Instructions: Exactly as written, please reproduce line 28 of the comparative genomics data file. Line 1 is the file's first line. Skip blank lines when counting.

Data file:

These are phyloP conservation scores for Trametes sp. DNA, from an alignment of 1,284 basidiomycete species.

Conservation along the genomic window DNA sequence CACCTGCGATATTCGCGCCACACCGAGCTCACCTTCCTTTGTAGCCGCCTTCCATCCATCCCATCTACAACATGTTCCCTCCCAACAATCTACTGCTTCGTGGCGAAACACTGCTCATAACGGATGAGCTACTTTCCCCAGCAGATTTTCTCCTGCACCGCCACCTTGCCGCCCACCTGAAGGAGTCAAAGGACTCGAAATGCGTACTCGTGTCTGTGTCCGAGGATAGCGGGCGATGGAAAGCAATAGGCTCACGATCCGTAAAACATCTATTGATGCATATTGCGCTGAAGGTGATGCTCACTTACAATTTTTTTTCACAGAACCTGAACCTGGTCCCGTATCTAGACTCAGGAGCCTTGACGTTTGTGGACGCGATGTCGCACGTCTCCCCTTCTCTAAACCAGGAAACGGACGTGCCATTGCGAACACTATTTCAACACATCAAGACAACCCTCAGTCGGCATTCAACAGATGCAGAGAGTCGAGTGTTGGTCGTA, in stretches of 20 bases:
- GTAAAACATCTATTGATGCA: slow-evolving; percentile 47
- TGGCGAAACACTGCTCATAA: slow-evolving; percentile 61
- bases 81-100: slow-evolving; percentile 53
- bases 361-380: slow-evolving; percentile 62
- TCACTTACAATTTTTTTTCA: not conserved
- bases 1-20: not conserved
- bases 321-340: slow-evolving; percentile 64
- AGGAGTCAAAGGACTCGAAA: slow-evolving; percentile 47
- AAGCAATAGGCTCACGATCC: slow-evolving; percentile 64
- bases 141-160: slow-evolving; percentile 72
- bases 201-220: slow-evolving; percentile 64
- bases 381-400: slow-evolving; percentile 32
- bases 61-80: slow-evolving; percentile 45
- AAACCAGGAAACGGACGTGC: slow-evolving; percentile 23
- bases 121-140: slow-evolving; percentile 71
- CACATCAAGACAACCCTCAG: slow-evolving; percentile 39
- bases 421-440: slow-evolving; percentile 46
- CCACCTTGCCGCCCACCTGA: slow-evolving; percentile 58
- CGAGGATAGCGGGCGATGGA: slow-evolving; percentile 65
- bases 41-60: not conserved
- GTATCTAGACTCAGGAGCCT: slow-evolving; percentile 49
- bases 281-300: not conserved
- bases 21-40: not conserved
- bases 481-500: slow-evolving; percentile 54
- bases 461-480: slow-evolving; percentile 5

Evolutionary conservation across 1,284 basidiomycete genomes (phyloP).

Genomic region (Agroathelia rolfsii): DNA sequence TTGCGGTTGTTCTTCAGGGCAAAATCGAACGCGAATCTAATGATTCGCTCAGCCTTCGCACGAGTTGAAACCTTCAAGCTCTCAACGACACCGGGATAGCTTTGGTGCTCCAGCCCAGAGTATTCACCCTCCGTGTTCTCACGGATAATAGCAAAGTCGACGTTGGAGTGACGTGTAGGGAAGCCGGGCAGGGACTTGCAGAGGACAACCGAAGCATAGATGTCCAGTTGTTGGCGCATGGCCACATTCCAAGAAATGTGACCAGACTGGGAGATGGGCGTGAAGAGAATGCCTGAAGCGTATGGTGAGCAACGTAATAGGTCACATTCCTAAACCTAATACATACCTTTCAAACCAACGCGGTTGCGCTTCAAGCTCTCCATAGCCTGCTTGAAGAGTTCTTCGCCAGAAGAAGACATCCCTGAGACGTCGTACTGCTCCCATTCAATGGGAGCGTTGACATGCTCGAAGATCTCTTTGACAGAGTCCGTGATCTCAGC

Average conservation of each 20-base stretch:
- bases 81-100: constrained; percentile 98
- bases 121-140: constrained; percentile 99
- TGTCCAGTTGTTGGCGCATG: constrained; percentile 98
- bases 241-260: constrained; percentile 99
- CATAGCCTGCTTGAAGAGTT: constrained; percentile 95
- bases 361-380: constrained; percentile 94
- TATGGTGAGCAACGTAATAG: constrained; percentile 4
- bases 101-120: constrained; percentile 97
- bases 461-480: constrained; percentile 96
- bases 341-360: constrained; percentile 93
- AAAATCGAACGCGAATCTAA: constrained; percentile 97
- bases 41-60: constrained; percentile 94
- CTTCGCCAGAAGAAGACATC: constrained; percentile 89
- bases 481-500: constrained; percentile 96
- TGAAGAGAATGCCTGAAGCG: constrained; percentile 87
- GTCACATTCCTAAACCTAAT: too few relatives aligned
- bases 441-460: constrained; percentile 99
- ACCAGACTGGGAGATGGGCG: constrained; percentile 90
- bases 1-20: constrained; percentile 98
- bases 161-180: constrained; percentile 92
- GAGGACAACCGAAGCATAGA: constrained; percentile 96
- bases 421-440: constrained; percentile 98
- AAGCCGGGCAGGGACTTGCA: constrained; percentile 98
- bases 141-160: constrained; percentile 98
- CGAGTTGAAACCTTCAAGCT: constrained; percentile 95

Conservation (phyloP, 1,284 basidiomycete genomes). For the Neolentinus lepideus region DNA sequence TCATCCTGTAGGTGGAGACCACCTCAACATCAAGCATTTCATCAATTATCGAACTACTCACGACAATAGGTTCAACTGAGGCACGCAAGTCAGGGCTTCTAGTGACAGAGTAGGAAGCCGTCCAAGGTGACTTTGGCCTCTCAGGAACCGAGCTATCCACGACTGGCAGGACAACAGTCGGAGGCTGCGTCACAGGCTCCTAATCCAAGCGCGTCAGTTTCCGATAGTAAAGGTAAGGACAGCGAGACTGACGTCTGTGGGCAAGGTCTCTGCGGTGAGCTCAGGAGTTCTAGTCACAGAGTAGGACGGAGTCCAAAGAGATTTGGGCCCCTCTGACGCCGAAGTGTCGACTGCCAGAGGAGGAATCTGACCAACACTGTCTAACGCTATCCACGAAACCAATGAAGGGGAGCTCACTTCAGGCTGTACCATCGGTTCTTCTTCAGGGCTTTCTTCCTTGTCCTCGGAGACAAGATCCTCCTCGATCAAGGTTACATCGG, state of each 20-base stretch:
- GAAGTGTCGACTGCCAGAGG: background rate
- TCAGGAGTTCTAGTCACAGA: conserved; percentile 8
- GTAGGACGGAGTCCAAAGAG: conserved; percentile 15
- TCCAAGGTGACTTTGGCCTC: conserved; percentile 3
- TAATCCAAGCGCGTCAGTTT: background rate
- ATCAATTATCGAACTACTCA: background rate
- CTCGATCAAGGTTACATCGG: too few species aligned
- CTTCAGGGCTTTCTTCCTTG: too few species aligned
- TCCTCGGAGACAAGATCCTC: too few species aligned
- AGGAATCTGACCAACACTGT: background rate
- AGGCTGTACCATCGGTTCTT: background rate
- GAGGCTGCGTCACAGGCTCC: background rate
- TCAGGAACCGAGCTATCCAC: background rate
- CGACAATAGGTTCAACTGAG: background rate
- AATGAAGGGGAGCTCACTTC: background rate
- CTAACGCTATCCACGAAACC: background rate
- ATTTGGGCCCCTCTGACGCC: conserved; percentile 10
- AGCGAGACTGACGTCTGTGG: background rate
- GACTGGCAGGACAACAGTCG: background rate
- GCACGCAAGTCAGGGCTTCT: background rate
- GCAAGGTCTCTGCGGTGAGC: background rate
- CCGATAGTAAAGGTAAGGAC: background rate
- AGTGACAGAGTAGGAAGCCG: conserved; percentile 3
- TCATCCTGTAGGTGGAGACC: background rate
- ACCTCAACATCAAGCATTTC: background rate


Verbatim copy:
Evolutionary conservation across 1,284 basidiomycete genomes (phyloP).